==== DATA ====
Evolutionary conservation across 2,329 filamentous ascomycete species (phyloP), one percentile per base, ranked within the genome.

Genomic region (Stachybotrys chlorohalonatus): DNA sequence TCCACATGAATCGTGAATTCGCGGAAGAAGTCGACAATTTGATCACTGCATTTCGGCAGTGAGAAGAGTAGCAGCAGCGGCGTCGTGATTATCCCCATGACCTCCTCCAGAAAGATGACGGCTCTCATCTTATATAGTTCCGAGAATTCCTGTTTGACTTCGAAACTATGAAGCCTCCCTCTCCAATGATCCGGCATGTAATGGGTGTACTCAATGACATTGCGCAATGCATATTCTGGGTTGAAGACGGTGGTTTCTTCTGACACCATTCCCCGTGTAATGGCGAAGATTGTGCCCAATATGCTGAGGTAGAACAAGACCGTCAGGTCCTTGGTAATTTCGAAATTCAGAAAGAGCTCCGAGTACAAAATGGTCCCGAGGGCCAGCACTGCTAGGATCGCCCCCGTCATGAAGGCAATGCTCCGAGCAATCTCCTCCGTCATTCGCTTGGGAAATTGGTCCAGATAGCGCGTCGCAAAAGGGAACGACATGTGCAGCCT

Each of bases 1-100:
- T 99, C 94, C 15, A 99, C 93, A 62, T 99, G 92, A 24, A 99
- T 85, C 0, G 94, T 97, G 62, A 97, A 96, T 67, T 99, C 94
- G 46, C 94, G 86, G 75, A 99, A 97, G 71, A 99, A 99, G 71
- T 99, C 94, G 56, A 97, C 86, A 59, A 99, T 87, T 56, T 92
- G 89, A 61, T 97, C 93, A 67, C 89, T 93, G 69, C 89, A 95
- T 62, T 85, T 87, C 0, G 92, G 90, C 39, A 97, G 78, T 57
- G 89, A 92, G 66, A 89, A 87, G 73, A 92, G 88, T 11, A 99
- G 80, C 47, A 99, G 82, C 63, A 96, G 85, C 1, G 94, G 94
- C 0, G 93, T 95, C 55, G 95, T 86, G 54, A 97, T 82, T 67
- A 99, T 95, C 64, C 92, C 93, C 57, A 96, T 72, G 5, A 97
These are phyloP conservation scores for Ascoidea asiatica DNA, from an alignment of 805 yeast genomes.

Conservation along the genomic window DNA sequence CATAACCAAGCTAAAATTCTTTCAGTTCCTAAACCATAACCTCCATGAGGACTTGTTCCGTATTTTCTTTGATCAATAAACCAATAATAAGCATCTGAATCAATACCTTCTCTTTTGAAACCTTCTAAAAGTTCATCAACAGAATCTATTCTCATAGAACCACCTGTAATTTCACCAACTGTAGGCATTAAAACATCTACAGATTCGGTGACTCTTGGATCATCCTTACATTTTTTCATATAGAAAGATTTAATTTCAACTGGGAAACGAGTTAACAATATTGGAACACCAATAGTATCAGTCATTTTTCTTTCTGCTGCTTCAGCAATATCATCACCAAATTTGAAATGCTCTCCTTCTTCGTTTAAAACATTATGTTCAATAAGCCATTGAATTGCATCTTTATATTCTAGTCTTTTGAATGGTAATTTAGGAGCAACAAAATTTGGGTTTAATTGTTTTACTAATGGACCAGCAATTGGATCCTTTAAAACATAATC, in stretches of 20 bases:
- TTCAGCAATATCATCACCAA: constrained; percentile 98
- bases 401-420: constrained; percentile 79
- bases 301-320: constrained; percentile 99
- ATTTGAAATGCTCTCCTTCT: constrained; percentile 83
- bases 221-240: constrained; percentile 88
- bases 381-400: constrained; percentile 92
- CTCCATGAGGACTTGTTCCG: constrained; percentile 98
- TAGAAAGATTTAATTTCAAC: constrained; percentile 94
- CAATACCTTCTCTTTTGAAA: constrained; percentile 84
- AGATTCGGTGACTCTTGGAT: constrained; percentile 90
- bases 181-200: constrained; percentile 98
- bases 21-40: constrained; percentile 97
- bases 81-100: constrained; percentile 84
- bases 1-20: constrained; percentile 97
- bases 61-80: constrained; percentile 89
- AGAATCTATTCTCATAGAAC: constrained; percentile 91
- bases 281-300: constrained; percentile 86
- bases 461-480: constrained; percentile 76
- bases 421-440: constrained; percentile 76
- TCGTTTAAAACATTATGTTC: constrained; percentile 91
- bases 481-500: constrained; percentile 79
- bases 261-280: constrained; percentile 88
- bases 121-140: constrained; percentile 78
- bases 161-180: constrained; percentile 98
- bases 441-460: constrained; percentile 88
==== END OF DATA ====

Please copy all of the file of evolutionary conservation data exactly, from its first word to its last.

Evolutionary conservation across 2,329 filamentous ascomycete species (phyloP), one percentile per base, ranked within the genome.

Genomic region (Stachybotrys chlorohalonatus): DNA sequence TCCACATGAATCGTGAATTCGCGGAAGAAGTCGACAATTTGATCACTGCATTTCGGCAGTGAGAAGAGTAGCAGCAGCGGCGTCGTGATTATCCCCATGACCTCCTCCAGAAAGATGACGGCTCTCATCTTATATAGTTCCGAGAATTCCTGTTTGACTTCGAAACTATGAAGCCTCCCTCTCCAATGATCCGGCATGTAATGGGTGTACTCAATGACATTGCGCAATGCATATTCTGGGTTGAAGACGGTGGTTTCTTCTGACACCATTCCCCGTGTAATGGCGAAGATTGTGCCCAATATGCTGAGGTAGAACAAGACCGTCAGGTCCTTGGTAATTTCGAAATTCAGAAAGAGCTCCGAGTACAAAATGGTCCCGAGGGCCAGCACTGCTAGGATCGCCCCCGTCATGAAGGCAATGCTCCGAGCAATCTCCTCCGTCATTCGCTTGGGAAATTGGTCCAGATAGCGCGTCGCAAAAGGGAACGACATGTGCAGCCT

Each of bases 1-100:
- T 99, C 94, C 15, A 99, C 93, A 62, T 99, G 92, A 24, A 99
- T 85, C 0, G 94, T 97, G 62, A 97, A 96, T 67, T 99, C 94
- G 46, C 94, G 86, G 75, A 99, A 97, G 71, A 99, A 99, G 71
- T 99, C 94, G 56, A 97, C 86, A 59, A 99, T 87, T 56, T 92
- G 89, A 61, T 97, C 93, A 67, C 89, T 93, G 69, C 89, A 95
- T 62, T 85, T 87, C 0, G 92, G 90, C 39, A 97, G 78, T 57
- G 89, A 92, G 66, A 89, A 87, G 73, A 92, G 88, T 11, A 99
- G 80, C 47, A 99, G 82, C 63, A 96, G 85, C 1, G 94, G 94
- C 0, G 93, T 95, C 55, G 95, T 86, G 54, A 97, T 82, T 67
- A 99, T 95, C 64, C 92, C 93, C 57, A 96, T 72, G 5, A 97
These are phyloP conservation scores for Ascoidea asiatica DNA, from an alignment of 805 yeast genomes.

Conservation along the genomic window DNA sequence CATAACCAAGCTAAAATTCTTTCAGTTCCTAAACCATAACCTCCATGAGGACTTGTTCCGTATTTTCTTTGATCAATAAACCAATAATAAGCATCTGAATCAATACCTTCTCTTTTGAAACCTTCTAAAAGTTCATCAACAGAATCTATTCTCATAGAACCACCTGTAATTTCACCAACTGTAGGCATTAAAACATCTACAGATTCGGTGACTCTTGGATCATCCTTACATTTTTTCATATAGAAAGATTTAATTTCAACTGGGAAACGAGTTAACAATATTGGAACACCAATAGTATCAGTCATTTTTCTTTCTGCTGCTTCAGCAATATCATCACCAAATTTGAAATGCTCTCCTTCTTCGTTTAAAACATTATGTTCAATAAGCCATTGAATTGCATCTTTATATTCTAGTCTTTTGAATGGTAATTTAGGAGCAACAAAATTTGGGTTTAATTGTTTTACTAATGGACCAGCAATTGGATCCTTTAAAACATAATC, in stretches of 20 bases:
- TTCAGCAATATCATCACCAA: constrained; percentile 98
- bases 401-420: constrained; percentile 79
- bases 301-320: constrained; percentile 99
- ATTTGAAATGCTCTCCTTCT: constrained; percentile 83
- bases 221-240: constrained; percentile 88
- bases 381-400: constrained; percentile 92
- CTCCATGAGGACTTGTTCCG: constrained; percentile 98
- TAGAAAGATTTAATTTCAAC: constrained; percentile 94
- CAATACCTTCTCTTTTGAAA: constrained; percentile 84
- AGATTCGGTGACTCTTGGAT: constrained; percentile 90
- bases 181-200: constrained; percentile 98
- bases 21-40: constrained; percentile 97
- bases 81-100: constrained; percentile 84
- bases 1-20: constrained; percentile 97
- bases 61-80: constrained; percentile 89
- AGAATCTATTCTCATAGAAC: constrained; percentile 91
- bases 281-300: constrained; percentile 86
- bases 461-480: constrained; percentile 76
- bases 421-440: constrained; percentile 76
- TCGTTTAAAACATTATGTTC: constrained; percentile 91
- bases 481-500: constrained; percentile 79
- bases 261-280: constrained; percentile 88
- bases 121-140: constrained; percentile 78
- bases 161-180: constrained; percentile 98
- bases 441-460: constrained; percentile 88